It's actually rather amusing to watch the frothing at the mouth that starts up any time someone dares mention Heinlein in a favorable light without the cop out backhand "man of his time" excuse. See, that particular argument is horribly misused most of the time. It's used to dismiss the visionary aspects of someone's achievements because they - duh - had some of the blind spots of their era. Instead, it should be a recognition of how extraordinary the achievements are in view of the time when they occurred.
Of course, that's not what causes the frothing. It's that Heinlein forces you to think. My experience is that very few people willingly examine their assumptions about how the world works. The folks here at MGC are something of an exception for a number of reasons, not least of which is that of the six of us, half of us have uprooted and moved to another country. Another reason is even simpler - much of the debate about Heinlein, genre fiction - and even Western culture - is US-centered. Amanda is the only regular MGC poster who is 'Merkin by birth. Sarah and I adopted the place, Dave is South African recently relocated to Australia, and Rowena and Chris are Aussies. Even Amanda isn't 'typical' 'Merkin - she's traveled to parts of the world most USians couldn't find on a map, and even learned other languages. Our readers are a mixed bunch, too - which we appreciate.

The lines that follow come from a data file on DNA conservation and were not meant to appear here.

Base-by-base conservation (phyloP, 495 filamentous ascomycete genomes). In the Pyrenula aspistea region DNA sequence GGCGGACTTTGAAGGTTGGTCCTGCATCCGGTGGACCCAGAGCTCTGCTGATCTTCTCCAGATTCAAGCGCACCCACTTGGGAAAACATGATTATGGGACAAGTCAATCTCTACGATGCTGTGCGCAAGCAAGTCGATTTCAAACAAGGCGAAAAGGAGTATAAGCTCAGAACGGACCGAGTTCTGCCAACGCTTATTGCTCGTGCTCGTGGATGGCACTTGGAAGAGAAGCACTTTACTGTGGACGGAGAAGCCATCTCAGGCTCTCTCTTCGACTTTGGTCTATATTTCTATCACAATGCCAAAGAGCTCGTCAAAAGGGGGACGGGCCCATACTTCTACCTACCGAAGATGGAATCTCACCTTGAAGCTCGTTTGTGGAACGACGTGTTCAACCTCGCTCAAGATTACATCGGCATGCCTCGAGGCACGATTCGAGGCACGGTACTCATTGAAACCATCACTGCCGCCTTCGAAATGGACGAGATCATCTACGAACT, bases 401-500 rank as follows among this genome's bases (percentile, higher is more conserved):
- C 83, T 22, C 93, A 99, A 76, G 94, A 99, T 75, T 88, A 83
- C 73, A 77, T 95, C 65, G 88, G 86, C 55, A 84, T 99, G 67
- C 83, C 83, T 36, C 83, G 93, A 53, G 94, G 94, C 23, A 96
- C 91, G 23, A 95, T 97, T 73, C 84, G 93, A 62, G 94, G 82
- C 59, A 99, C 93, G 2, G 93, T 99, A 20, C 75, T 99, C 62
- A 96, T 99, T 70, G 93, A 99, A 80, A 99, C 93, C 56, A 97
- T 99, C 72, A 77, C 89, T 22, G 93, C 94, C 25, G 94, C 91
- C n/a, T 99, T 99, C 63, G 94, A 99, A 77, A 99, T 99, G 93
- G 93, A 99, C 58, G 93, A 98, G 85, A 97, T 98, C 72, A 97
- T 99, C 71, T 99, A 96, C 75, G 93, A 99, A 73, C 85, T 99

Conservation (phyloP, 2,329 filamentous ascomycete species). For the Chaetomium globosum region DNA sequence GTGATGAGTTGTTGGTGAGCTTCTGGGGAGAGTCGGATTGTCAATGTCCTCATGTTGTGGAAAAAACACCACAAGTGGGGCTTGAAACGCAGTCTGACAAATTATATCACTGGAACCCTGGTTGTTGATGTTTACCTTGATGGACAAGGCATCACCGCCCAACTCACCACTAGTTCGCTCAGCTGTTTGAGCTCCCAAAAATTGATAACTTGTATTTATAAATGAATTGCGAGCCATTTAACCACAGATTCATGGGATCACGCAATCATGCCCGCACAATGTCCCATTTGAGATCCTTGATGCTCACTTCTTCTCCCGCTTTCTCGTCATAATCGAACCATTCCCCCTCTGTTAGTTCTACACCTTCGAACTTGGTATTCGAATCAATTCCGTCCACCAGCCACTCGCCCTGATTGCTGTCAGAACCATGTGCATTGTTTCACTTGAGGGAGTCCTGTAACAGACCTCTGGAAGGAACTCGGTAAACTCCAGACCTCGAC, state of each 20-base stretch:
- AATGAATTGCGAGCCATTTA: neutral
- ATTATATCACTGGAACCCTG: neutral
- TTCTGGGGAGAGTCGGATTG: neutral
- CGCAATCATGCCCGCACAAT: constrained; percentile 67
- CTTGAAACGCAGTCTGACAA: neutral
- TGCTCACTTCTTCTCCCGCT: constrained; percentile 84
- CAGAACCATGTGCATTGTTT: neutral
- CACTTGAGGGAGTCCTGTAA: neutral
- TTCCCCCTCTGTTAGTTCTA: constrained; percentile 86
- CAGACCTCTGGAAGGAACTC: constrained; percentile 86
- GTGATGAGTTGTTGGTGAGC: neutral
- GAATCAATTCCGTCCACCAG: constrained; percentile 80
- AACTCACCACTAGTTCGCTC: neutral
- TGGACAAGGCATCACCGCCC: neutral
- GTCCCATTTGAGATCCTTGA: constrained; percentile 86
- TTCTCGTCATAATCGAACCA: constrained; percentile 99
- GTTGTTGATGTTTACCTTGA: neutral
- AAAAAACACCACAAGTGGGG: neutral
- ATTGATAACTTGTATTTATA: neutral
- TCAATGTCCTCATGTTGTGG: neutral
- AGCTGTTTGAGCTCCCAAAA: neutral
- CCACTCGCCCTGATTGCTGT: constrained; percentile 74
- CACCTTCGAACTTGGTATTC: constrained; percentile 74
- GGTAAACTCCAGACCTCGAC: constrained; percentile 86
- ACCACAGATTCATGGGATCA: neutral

Why do I mention this? Because someone who's moved country, or who does a lot of work with people from a different country, is in a situation where their assumptions about how the world operates get questioned or they get smacked in the face with evidence to the contrary.
This is of course a staple of fiction, forcing a character to question and change their world view, but it's an uncomfortable thing when it happens to you. Most people get very aggressive-defensive when their basic ideas are challenged - and funnily enough that's the exact tone of the anti-Heinlein frothing.
And that, dear reader, is the reason why there is a proverb to the effect that the prophet is without honor in his own country. He's - pretty much by definition - challenging people to confront their deepest assumptions. If people can't just dismiss him, they get aggressive and try to belittle him by any means available.
Heinlein - obviously - is one of SF and fantasy's prophets. Pratchett is another. Who would you nominate?